September was a huge slump.month for me. I went back to work after the summer holidays and my feet have not touched the ground since. I’m looking forward to getting back on track this month so have picked some great books to start the month.
Love on the Brain by Ali Hazelwood
One book I did manage to read in September (review coming soon) was The Love Hypothesis. I really enjoyed it so treated myself to Love on the Brain too.
What it’s about?
Bee Königswasser lives by a simple code: What would Marie Curie do? If NASA offered her the lead on a neuroengineering project – a literal dream come true – Marie would accept without hesitation. Duh. But the mother of modern physics never had to co-lead with Levi Ward.
Sure, Levi is attractive in a tall, dark, and piercing-eyes kind of way. But Levi made his feelings toward Bee very clear in grad school – archenemies work best employed in their own galaxies far, far away.
But when her equipment starts to go missing and the staff ignore her, Bee could swear she sees Levi softening into an ally, backing her plays, seconding her ideas… devouring her with those eyes. The possibilities have all her neurons firing.
But when it comes time to actually make a move and put her heart on the line, there’s only one question that matters: What will Bee Königswasser do?
Good Neighbours by Sarah Langan
This could potentially tick off the Popsugar misleading title prompt. And it sounds like an enthralling thriller.
What it’s about?
Celeste Ng’s enthralling dissection of suburbia meets Shirley Jackson’s creeping dread in this propulsive literary noir, when a sudden tragedy exposes the depths of deception and damage in a Long Island suburb—pitting neighbor against neighbor and putting one family in terrible danger.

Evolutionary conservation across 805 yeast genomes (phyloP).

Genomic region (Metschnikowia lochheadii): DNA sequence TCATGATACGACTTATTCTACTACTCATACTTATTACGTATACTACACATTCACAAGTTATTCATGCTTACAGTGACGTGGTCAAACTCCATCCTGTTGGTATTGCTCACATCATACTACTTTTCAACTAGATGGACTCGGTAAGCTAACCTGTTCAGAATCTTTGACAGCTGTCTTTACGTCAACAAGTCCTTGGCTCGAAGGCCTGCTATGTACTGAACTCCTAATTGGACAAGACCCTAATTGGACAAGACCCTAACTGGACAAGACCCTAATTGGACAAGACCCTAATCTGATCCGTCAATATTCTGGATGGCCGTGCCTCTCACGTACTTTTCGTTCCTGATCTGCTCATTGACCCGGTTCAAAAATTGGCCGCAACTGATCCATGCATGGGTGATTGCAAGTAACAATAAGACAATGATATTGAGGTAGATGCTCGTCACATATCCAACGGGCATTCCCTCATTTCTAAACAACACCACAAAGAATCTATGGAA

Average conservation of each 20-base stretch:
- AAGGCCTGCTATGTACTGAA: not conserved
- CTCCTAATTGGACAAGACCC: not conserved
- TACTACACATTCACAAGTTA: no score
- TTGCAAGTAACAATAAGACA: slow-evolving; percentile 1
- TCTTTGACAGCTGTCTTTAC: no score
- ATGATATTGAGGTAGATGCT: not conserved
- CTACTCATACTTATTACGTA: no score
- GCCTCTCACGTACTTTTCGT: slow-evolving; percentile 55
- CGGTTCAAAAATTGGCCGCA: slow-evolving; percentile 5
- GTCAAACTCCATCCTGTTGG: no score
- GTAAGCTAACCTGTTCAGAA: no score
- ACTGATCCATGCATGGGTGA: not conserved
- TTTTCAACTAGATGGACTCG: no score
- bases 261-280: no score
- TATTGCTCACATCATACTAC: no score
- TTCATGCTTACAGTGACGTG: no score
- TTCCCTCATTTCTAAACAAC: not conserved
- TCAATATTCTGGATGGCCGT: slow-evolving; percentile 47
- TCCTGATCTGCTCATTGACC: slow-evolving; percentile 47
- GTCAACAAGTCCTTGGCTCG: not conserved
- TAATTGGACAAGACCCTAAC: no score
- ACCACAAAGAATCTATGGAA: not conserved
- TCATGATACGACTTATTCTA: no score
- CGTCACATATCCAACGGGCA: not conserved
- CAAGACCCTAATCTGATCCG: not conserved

Welcome to Maple Street, a picture-perfect slice of suburban Long Island, its residents bound by their children, their work, and their illusion of safety in a rapidly changing world.
Arlo Wilde, a gruff has-been rock star who’s got nothing to show for his fame but track marks, is always two steps behind the other dads. His wife, beautiful ex-pageant queen Gertie, feels socially ostracized and adrift. Spunky preteen Julie curses like a sailor and her kid brother Larry is called “Robot Boy” by the kids on the block.
Their next-door neighbor and Maple Street’s Queen Bee, Rhea Schroeder—a lonely community college professor repressing her own dark past—welcomes Gertie and family into the fold. Then, during one spritzer-fueled summer evening, the new best friends share too much, too soon.
As tensions mount, a sinkhole opens in a nearby park, and Rhea’s daughter Shelly falls inside. The search for Shelly brings a shocking accusation against the Wildes that spins out of control. Suddenly, it is one mom’s word against the other’s in a court of public opinion that can end only in blood.
A riveting and ruthless portrayal of American suburbia, Good Neighbors excavates the perils and betrayals of motherhood and friendships and the dangerous clash between social hierarchy, childhood trauma, and fear.
Nothing More to Tell by Karen M McManus
I love Karen M Mcmanus’s YA thrillers so am looking to this one which I had preordered at the end of the summer.
What it’s about?
True crime can leave a false trail.
Four years ago, Brynn left Saint Ambrose School following the shocking murder of her favourite teacher. The case was never solved, but she’s sure that the three kids who found Mr. Larkin’s body know more than they’re telling, especially her ex-best friend Tripp Talbot. He’s definitely hiding something.
When Brynn gets an internship working on a popular true-crime show, she decides to investigate what really happened that day in the woods. But the further she dives into the past, the more secrets she finds.
Four years ago someone got away with murder. Now it’s time to uncover the truth . . .
Here’s to a great month and who knows I might squeeze in something spooky too.